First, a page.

I stepped out the front door and watched my breath turn to ice crystals in the moonlight…the sun hadn't risen yet. As I walked to the garage, my shoes crunched loudly on the packed snow and when I opened the car door, the metal-on-metal shrieking of cold-friction gave my skin goose bumps. The temperature was -13F below zero and it was a Saturday morning. What on this earth would compel a man to leave a warm bed and face such bitter cold on a weekend?
Answer: The Twin Cities SharePoint Camp hosted by New Horizons of Minnesota!
The event was on Saturday, January 24, 2009 and almost 200 brave souls gave up their Saturday and defied the brutally cold weather to attend. I had used SharePoint at a client's site and have seen numerous posts about it on Asp.Net forums where I am a moderator. But I wanted to learn more.
The seminars were very good and well received by the audiences. A common thread was how difficult it was to accomplish small things in large organizations…I had no idea what they were talking about.
The presenters used self deprecating humor and invited audience participation and feedback in the seminars. There was lots of interesting and useful give-and-take between the presenters and audience. The SharePoint community is a fun group. Much information was exchanged.
The presenters wore matching snazzy red and black shirts; I thought they looked professional. A few, apparently, do not shave on weekends…maybe they were protesting being required to wear matching outfits like MacDonald's employees.
I had never seen such a high percentage of women at a technical event. Around 30 percent of the attendees were women. It was a welcome change from most technical events. Maybe they attended because they have a thing for men in uniform.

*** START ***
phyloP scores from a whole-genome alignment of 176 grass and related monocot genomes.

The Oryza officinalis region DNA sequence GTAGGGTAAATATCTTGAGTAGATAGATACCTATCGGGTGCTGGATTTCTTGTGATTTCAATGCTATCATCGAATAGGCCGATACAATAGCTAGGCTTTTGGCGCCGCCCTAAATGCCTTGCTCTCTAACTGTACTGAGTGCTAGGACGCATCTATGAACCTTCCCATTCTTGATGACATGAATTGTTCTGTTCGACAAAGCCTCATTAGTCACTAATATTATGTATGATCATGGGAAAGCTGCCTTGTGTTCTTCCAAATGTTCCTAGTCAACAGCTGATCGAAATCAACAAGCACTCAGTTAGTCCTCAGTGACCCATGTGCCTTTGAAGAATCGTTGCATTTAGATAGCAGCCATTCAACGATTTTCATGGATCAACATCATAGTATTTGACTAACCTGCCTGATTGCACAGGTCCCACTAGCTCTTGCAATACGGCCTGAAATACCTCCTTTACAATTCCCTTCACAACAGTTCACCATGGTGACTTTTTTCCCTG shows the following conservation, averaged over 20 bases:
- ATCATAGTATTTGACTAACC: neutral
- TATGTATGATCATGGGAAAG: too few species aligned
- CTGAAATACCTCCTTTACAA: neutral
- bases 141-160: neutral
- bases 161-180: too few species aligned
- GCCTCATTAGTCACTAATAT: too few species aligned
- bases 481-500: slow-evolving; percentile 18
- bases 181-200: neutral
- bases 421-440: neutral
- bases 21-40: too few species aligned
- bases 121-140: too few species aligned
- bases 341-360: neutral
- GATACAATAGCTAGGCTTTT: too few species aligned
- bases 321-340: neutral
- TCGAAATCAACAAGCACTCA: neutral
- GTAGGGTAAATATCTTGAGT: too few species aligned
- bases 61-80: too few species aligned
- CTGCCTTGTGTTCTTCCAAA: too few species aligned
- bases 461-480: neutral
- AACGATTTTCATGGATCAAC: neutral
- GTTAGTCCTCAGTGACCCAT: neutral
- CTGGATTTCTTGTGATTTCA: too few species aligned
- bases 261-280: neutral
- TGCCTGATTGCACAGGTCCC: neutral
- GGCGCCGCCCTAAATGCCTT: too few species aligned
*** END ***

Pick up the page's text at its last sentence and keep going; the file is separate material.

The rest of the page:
Most of the seminars were not mere Power Point presentations but were live demonstrations on setting up and running SharePoint applications. If you've ever presented/demonstrated software to a group, you know how dangerous this can be. As to be expected, there were a few glitches, but it actually demonstrated the knowledge and expertise of the presenters when they were able to effectively work their way through the problems.
I now know enough about SharePoint to talk about it intelligently. But, to be honest, the most useful information I took away was in one of the free magazines given out ('Code' Jan/Feb 2009). There was an excellent article called An Introduction to jQuery, Part 1 by Rick Strahl …I couldn't wait to get home so I could start playing with it (see below).
Of course there was the usual swag:
Initially, JQuery syntax looks as cryptic as Regular Expressions, but once some of the fundamentals are understood, it becomes much easier. Being able to select elements by using CSS selectors is great if you already know CSS.
Here is my first jQuery code:
// ---- After document is loaded, run this -----
// ---- MyJScript -------------------------
// get all TextBoxes with class MyInput
var TextBoxes = $(".MyInput");
// if any TextBoxes are blank, set the
// background color to yellow
if (this.value == "")
this.style.backgroundColor = "yellow";
I hope you found this helpful or at least interesting.